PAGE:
Castillo, Rachel tells us, was the teacher of Silber’s daughter Ruth when she was studying in Spain, which led to his commissions at BU: a memorial of Martin Luther King Jr., an alumnus of the school, as well as the aptly named “Explosion” in front of the Science Center. Supposedly Castillo was inspired by collisions of subatomic particles, but perhaps he also understood something about his benefactor. 

Rachel doesn’t shy from bringing up controversies in Silber’s life and tenure. She serves as his apologist, but not in the spirit of concealing his faults. Many of us saw his ferocity in action nearly every day but Rachel apparently saw it only now and then:

On a few rare occasions, I saw him harangue one of his subordinates, raising his voice and looking ferocious and angry. We kids also saw him do this to each other time and again. To see him yelling like that was demoralizing for everyone concerned. Afterwards, Pop would work things out, and feel all was forgiven, but, no, it wasn’t. If you were ever on the receiving end of one of those diatribes you would not soon forget it, and you would hold it against him, however charming he might be afterwards.

She wishes “he could have been his amiable, relaxed self more of the time.” It would have been news to a fairly large portion of the Boston University community that Silber had an “amiable, relaxed self,” but indeed he did. This brings up an aspect of Silber that Rachel misses almost entirely: his gullibility. I say “almost” because she runs smack into it near the end of the book in a chapter titled “Shipwreck.” In 2002, in Rachel’s telling, President Westling “unexpectedly resigned,” leaving Silber to search for a new leader for the university.  That’s not how I would tell the story, but for the moment let’s stick with Rachel’s account. As she puts it, Silber “favored one of the candidates, Daniel Goldin, a former NASA administrator.” He had “high hopes for Goldin” and persuaded the BU board to skip over the usual vetting and approve his appointment almost immediately.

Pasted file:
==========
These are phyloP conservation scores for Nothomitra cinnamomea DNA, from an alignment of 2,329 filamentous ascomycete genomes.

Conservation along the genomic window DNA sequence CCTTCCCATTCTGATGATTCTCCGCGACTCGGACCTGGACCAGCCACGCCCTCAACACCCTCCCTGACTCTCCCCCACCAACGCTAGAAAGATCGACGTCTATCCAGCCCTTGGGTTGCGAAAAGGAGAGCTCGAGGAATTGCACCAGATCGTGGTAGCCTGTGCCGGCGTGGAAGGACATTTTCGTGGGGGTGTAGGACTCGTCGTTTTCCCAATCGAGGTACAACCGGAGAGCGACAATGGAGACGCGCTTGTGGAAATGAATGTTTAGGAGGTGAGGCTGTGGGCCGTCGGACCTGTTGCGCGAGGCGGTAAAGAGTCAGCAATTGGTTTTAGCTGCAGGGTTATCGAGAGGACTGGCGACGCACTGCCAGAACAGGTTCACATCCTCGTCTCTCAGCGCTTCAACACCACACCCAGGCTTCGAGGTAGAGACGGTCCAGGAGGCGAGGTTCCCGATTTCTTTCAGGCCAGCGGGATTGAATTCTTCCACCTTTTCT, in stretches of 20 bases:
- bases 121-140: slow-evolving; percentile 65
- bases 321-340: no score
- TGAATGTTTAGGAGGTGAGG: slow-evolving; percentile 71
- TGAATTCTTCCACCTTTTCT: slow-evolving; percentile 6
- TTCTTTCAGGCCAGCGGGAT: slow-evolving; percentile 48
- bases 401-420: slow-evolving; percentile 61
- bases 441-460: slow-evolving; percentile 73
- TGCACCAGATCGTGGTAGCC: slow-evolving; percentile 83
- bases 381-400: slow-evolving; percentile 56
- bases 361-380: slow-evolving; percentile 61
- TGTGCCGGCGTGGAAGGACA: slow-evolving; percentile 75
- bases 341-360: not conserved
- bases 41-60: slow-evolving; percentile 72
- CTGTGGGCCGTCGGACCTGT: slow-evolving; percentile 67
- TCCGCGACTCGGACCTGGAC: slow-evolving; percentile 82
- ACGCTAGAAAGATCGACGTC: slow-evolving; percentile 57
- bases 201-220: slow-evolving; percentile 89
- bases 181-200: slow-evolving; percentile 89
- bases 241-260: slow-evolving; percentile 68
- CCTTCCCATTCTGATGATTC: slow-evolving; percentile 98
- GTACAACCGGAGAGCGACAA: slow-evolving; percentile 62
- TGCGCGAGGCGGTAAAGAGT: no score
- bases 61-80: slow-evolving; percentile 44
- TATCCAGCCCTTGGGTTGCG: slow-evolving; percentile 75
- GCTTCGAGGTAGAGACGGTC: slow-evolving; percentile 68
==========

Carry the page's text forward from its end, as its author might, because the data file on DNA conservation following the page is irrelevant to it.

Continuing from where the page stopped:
But it turned out, says Rachel, Goldin “seemed lacking in culture,” “unprepared and awkward,” and a week before he was to assume office, Goldin issued “his list of planned, massive firings.” He was ready at a stroke to demolish the entire administration that Silber has spent over thirty years building. Silber convened an emergency meeting of the board and got them to rescind Goldin’s appointment at the reported cost of $1.5 million. (The actual figure was much higher.)  It also cost Silber the confidence of the board, which quickly stripped Silber of his title, his office, and his influence.

As Rachel sees it, by expediting Goldin’s appointment, “Pop” thought he was helping to usher in a new era of his own style, but he had misread Goldin. That much is true, but Rachel apparently never glimpsed some deeper parts of the intrigue. Westling’s “unexpected” resignation was engineered by Silber, who after September 11 was eager to propel the university into more aggressive public positions. Goldin was the favored candidate of the university’s Washington lobbyist, who promised that the man would fit perfectly with Silber’s larger plans. The national search that might well have turned up highly qualified candidates and given the university community the opportunity to compare and assess them was aborted. That spared Silber the trouble of convincing the faculty that Goldin would be a worthy president. By contrast, the selection of Westling as Silber’s successor in 1996 had taken nearly eight months.